Massive stars end their lives in explosions called core-collapse supernovae. These explosions produce very large numbers of weakly interacting particles called neutrinos. Scientists working on the Deep Underground Neutrino Experiment, hosted by Fermilab, are seeking to perform a detailed measurement of supernova neutrinos. This effort could lead to groundbreaking discoveries in particle physics and astrophysics, including the first observation of the transition of a supernova into a neutron star or black hole.
To detect supernova neutrinos, DUNE will primarily search for reactions in which a neutrino collides with an argon nucleus and transforms into an electron. Precise 3-D images of these “charged-current” reactions will be recorded by advanced particle detectors. The images will then be compared with the results of simulations. A new computer program called MARLEY, described in this manuscript, generates the first complete simulations of charged-current reactions between supernova neutrinos and argon nuclei.
The MARLEY program allows researchers to study a variety of scientific questions. Theoretical physicists can use it to better understand what future measurements from DUNE might be able to tell us about the nature of neutrinos, stars and the wider universe. Experimental physicists can use MARLEY to practice analyzing “fake data” from a simulated supernova in preparation for the real thing. Building on pioneering reconstruction techniques first developed for the ArgoNeuT experiment and published in Physical Review D, the MicroBooNE collaboration carried out such simulations recently. All of these physics analysis tasks can be accomplished without requiring MARLEY users to be experts in nuclear physics. Several scientific papers have been published that include results calculated with MARLEY, and more are expected in the future.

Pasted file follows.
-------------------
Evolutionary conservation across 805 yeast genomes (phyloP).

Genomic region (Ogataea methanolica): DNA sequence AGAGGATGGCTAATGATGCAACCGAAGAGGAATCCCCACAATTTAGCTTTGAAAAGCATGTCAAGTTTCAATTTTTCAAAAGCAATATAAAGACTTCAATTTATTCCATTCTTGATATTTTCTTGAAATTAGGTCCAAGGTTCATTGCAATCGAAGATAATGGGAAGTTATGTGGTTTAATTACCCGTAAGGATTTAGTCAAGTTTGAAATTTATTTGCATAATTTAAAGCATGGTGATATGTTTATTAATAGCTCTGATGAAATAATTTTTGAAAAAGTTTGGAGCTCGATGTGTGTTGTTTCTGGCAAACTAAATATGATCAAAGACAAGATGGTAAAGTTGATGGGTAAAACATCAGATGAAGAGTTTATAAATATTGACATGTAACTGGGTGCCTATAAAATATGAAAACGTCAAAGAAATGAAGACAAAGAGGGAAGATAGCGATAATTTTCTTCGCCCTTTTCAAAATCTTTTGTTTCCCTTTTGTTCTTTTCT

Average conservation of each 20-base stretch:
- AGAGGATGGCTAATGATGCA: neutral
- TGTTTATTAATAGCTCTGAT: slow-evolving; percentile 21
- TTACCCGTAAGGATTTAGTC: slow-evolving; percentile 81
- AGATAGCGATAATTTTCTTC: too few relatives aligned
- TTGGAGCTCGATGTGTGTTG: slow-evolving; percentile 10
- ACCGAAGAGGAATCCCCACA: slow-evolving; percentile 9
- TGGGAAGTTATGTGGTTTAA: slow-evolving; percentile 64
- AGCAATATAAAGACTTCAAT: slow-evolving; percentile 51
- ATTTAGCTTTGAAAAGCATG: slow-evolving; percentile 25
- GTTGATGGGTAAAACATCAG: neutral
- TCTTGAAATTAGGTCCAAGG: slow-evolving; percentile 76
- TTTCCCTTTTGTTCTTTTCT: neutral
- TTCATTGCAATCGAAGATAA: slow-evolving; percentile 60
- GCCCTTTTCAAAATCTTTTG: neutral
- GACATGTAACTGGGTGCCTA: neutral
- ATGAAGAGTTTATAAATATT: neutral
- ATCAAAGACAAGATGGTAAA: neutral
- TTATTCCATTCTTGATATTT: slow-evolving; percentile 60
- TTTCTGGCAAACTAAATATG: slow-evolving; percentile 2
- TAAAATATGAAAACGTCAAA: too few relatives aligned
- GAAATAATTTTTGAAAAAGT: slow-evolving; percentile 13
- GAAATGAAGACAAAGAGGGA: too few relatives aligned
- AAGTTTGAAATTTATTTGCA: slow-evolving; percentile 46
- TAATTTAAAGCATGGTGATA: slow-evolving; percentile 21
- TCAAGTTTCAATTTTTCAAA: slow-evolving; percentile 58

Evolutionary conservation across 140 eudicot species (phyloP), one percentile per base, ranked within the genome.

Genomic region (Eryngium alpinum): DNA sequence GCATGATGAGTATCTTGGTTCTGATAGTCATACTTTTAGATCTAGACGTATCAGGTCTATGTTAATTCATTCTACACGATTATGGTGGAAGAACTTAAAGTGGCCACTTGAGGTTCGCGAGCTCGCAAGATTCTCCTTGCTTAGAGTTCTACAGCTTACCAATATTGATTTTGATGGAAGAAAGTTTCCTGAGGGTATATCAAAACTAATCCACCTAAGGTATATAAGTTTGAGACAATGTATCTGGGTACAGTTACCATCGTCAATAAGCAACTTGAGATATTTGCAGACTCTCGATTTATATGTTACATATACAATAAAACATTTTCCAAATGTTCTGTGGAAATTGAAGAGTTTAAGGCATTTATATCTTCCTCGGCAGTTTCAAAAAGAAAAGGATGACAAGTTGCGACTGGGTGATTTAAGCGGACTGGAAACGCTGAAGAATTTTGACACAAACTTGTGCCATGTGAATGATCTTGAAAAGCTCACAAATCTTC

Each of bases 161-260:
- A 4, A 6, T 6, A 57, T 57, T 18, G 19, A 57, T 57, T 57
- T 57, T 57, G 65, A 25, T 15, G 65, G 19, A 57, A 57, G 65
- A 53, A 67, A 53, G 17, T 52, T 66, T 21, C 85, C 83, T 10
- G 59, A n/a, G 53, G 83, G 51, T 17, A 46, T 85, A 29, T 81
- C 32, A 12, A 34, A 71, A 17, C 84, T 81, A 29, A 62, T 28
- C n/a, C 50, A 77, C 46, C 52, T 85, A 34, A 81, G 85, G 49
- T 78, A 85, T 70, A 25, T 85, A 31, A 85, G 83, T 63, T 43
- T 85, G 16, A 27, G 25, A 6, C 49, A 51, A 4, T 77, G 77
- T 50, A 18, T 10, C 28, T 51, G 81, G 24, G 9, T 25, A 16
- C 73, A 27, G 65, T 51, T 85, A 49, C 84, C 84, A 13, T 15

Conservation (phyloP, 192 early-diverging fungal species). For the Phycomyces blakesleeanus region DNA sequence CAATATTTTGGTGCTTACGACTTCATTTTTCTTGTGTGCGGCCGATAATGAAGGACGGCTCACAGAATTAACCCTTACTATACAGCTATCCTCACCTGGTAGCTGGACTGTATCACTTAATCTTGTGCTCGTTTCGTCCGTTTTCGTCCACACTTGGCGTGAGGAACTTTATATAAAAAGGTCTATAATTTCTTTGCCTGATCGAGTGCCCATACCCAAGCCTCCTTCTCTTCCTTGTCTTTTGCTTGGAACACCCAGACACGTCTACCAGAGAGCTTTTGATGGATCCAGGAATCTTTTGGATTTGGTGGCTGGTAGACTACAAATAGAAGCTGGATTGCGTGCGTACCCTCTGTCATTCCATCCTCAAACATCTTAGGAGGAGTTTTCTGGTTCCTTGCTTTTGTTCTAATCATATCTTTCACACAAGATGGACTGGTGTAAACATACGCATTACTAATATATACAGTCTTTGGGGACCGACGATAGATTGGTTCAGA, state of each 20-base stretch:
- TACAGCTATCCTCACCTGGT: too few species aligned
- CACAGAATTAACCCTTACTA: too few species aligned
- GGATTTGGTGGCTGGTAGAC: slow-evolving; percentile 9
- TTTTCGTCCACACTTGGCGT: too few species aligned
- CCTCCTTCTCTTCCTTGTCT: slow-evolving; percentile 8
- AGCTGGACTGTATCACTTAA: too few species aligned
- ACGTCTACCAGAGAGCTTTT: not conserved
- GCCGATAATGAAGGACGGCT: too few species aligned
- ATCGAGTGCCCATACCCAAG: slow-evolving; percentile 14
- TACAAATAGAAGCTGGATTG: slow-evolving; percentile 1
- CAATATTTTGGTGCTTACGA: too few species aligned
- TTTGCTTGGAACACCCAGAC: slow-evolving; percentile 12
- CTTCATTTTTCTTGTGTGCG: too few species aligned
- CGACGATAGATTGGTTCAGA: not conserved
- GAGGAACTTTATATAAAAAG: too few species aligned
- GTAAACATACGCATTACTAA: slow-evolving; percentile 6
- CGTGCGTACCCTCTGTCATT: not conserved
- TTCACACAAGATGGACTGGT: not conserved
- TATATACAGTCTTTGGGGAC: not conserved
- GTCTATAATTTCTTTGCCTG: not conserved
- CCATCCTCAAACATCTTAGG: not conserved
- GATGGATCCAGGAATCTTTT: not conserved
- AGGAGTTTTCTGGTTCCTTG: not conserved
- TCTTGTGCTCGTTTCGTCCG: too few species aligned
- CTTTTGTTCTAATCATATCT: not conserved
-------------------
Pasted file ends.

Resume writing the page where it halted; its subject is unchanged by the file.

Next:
One of the most useful pieces of information that DUNE scientists plan to measure is the energy of each supernova neutrino that scatters within the detector. This data will provide insight into the way a supernova unfolds and test our current understanding of supernovae. Because neutrinos are weakly interacting, this cannot be done directly. Instead, scientists must carefully measure and add up the energies of all particles that are produced by a neutrino-argon reaction: not only the outgoing electron, but also any particles that are ejected from the nucleus itself. These may include gamma-rays, protons, neutrons, and sometimes clusters of neutrons and protons bound together. A full description of each neutrino collision includes the energy and direction of the electron, as well as similar details about the ejected nuclear particles. A new paper in Physical Review C explains how MARLEY provides the first theoretical model that can predict all of this information for charged-current collisions of supernova electron neutrinos with argon.
This research is funded by DOE Office of Science, DOE NNSA through the Nuclear Science and Security Consortium and a John Jungerman-Charles Soderquist graduate fellowship at the University of California, Davis.
The Office of Science is the single largest supporter of basic research in the physical sciences in the United States and is working to address some of the most pressing challenges of our time. For more information, visit science.energy.gov.